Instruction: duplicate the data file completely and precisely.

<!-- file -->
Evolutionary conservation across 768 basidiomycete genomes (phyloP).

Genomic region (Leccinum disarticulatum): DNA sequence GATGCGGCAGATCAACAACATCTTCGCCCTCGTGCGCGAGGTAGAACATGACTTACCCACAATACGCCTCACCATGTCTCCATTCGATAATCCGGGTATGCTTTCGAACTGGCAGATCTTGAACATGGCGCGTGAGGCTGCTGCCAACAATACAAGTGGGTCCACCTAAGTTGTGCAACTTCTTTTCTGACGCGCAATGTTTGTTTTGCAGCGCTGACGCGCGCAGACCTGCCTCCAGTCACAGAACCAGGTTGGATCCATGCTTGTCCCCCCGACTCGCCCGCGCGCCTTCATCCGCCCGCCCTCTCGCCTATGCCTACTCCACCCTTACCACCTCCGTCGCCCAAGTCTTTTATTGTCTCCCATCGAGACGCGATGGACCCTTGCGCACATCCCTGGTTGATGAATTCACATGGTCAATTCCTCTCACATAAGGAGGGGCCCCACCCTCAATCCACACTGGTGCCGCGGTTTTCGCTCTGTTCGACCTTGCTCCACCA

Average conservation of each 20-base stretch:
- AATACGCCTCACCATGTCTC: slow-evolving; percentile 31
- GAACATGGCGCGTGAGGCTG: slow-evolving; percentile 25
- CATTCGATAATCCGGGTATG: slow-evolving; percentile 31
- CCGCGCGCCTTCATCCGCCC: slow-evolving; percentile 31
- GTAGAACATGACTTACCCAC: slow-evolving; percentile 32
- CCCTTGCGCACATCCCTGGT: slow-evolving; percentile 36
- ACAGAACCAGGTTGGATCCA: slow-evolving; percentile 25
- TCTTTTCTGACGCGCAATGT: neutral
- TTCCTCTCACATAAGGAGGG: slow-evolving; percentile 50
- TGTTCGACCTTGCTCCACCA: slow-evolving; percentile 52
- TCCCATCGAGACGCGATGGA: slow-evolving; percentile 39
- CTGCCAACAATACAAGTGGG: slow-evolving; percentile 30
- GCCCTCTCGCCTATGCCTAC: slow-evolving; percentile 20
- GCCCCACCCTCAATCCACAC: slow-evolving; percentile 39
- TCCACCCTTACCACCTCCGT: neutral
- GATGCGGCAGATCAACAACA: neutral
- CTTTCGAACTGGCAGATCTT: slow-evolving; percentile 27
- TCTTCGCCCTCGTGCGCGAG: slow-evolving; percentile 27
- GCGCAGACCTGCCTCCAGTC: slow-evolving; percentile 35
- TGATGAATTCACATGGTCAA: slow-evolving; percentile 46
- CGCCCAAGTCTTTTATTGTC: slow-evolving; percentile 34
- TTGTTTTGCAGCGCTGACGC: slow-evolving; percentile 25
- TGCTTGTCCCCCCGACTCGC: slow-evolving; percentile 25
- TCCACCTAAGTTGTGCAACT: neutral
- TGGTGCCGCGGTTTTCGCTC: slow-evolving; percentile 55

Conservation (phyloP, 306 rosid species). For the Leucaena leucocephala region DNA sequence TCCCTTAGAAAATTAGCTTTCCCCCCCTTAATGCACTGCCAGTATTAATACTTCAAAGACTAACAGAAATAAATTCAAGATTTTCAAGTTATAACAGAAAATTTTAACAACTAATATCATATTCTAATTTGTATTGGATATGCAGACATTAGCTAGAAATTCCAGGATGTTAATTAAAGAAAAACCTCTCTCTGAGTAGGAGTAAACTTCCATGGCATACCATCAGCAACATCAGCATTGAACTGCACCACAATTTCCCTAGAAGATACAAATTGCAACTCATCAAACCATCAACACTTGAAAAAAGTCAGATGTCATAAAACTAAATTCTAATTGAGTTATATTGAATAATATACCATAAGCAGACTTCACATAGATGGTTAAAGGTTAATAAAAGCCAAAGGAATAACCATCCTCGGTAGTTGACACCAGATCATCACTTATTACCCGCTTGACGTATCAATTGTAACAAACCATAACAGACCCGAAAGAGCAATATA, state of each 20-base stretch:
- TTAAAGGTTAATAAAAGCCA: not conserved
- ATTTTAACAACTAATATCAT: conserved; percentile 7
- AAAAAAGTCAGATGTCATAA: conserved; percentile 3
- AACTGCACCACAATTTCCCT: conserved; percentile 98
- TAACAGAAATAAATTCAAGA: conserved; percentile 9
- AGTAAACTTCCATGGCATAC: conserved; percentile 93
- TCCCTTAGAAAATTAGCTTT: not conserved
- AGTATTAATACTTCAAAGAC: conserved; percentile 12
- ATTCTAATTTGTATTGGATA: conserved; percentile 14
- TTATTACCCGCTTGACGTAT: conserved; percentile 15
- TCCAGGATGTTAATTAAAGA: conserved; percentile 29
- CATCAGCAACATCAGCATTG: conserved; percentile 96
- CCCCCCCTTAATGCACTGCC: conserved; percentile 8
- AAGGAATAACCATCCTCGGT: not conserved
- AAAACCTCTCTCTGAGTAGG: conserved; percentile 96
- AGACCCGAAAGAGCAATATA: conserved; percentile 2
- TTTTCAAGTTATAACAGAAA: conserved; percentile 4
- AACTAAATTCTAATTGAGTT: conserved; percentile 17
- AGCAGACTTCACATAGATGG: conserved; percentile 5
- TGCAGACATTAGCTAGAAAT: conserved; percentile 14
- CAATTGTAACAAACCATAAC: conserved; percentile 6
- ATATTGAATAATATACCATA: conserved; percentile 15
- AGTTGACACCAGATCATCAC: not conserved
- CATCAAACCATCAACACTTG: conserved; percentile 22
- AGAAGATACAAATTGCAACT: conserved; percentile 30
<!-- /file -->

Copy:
Evolutionary conservation across 768 basidiomycete genomes (phyloP).

Genomic region (Leccinum disarticulatum): DNA sequence GATGCGGCAGATCAACAACATCTTCGCCCTCGTGCGCGAGGTAGAACATGACTTACCCACAATACGCCTCACCATGTCTCCATTCGATAATCCGGGTATGCTTTCGAACTGGCAGATCTTGAACATGGCGCGTGAGGCTGCTGCCAACAATACAAGTGGGTCCACCTAAGTTGTGCAACTTCTTTTCTGACGCGCAATGTTTGTTTTGCAGCGCTGACGCGCGCAGACCTGCCTCCAGTCACAGAACCAGGTTGGATCCATGCTTGTCCCCCCGACTCGCCCGCGCGCCTTCATCCGCCCGCCCTCTCGCCTATGCCTACTCCACCCTTACCACCTCCGTCGCCCAAGTCTTTTATTGTCTCCCATCGAGACGCGATGGACCCTTGCGCACATCCCTGGTTGATGAATTCACATGGTCAATTCCTCTCACATAAGGAGGGGCCCCACCCTCAATCCACACTGGTGCCGCGGTTTTCGCTCTGTTCGACCTTGCTCCACCA

Average conservation of each 20-base stretch:
- AATACGCCTCACCATGTCTC: slow-evolving; percentile 31
- GAACATGGCGCGTGAGGCTG: slow-evolving; percentile 25
- CATTCGATAATCCGGGTATG: slow-evolving; percentile 31
- CCGCGCGCCTTCATCCGCCC: slow-evolving; percentile 31
- GTAGAACATGACTTACCCAC: slow-evolving; percentile 32
- CCCTTGCGCACATCCCTGGT: slow-evolving; percentile 36
- ACAGAACCAGGTTGGATCCA: slow-evolving; percentile 25
- TCTTTTCTGACGCGCAATGT: neutral
- TTCCTCTCACATAAGGAGGG: slow-evolving; percentile 50
- TGTTCGACCTTGCTCCACCA: slow-evolving; percentile 52
- TCCCATCGAGACGCGATGGA: slow-evolving; percentile 39
- CTGCCAACAATACAAGTGGG: slow-evolving; percentile 30
- GCCCTCTCGCCTATGCCTAC: slow-evolving; percentile 20
- GCCCCACCCTCAATCCACAC: slow-evolving; percentile 39
- TCCACCCTTACCACCTCCGT: neutral
- GATGCGGCAGATCAACAACA: neutral
- CTTTCGAACTGGCAGATCTT: slow-evolving; percentile 27
- TCTTCGCCCTCGTGCGCGAG: slow-evolving; percentile 27
- GCGCAGACCTGCCTCCAGTC: slow-evolving; percentile 35
- TGATGAATTCACATGGTCAA: slow-evolving; percentile 46
- CGCCCAAGTCTTTTATTGTC: slow-evolving; percentile 34
- TTGTTTTGCAGCGCTGACGC: slow-evolving; percentile 25
- TGCTTGTCCCCCCGACTCGC: slow-evolving; percentile 25
- TCCACCTAAGTTGTGCAACT: neutral
- TGGTGCCGCGGTTTTCGCTC: slow-evolving; percentile 55

Conservation (phyloP, 306 rosid species). For the Leucaena leucocephala region DNA sequence TCCCTTAGAAAATTAGCTTTCCCCCCCTTAATGCACTGCCAGTATTAATACTTCAAAGACTAACAGAAATAAATTCAAGATTTTCAAGTTATAACAGAAAATTTTAACAACTAATATCATATTCTAATTTGTATTGGATATGCAGACATTAGCTAGAAATTCCAGGATGTTAATTAAAGAAAAACCTCTCTCTGAGTAGGAGTAAACTTCCATGGCATACCATCAGCAACATCAGCATTGAACTGCACCACAATTTCCCTAGAAGATACAAATTGCAACTCATCAAACCATCAACACTTGAAAAAAGTCAGATGTCATAAAACTAAATTCTAATTGAGTTATATTGAATAATATACCATAAGCAGACTTCACATAGATGGTTAAAGGTTAATAAAAGCCAAAGGAATAACCATCCTCGGTAGTTGACACCAGATCATCACTTATTACCCGCTTGACGTATCAATTGTAACAAACCATAACAGACCCGAAAGAGCAATATA, state of each 20-base stretch:
- TTAAAGGTTAATAAAAGCCA: not conserved
- ATTTTAACAACTAATATCAT: conserved; percentile 7
- AAAAAAGTCAGATGTCATAA: conserved; percentile 3
- AACTGCACCACAATTTCCCT: conserved; percentile 98
- TAACAGAAATAAATTCAAGA: conserved; percentile 9
- AGTAAACTTCCATGGCATAC: conserved; percentile 93
- TCCCTTAGAAAATTAGCTTT: not conserved
- AGTATTAATACTTCAAAGAC: conserved; percentile 12
- ATTCTAATTTGTATTGGATA: conserved; percentile 14
- TTATTACCCGCTTGACGTAT: conserved; percentile 15
- TCCAGGATGTTAATTAAAGA: conserved; percentile 29
- CATCAGCAACATCAGCATTG: conserved; percentile 96
- CCCCCCCTTAATGCACTGCC: conserved; percentile 8
- AAGGAATAACCATCCTCGGT: not conserved
- AAAACCTCTCTCTGAGTAGG: conserved; percentile 96
- AGACCCGAAAGAGCAATATA: conserved; percentile 2
- TTTTCAAGTTATAACAGAAA: conserved; percentile 4
- AACTAAATTCTAATTGAGTT: conserved; percentile 17
- AGCAGACTTCACATAGATGG: conserved; percentile 5
- TGCAGACATTAGCTAGAAAT: conserved; percentile 14
- CAATTGTAACAAACCATAAC: conserved; percentile 6
- ATATTGAATAATATACCATA: conserved; percentile 15
- AGTTGACACCAGATCATCAC: not conserved
- CATCAAACCATCAACACTTG: conserved; percentile 22
- AGAAGATACAAATTGCAACT: conserved; percentile 30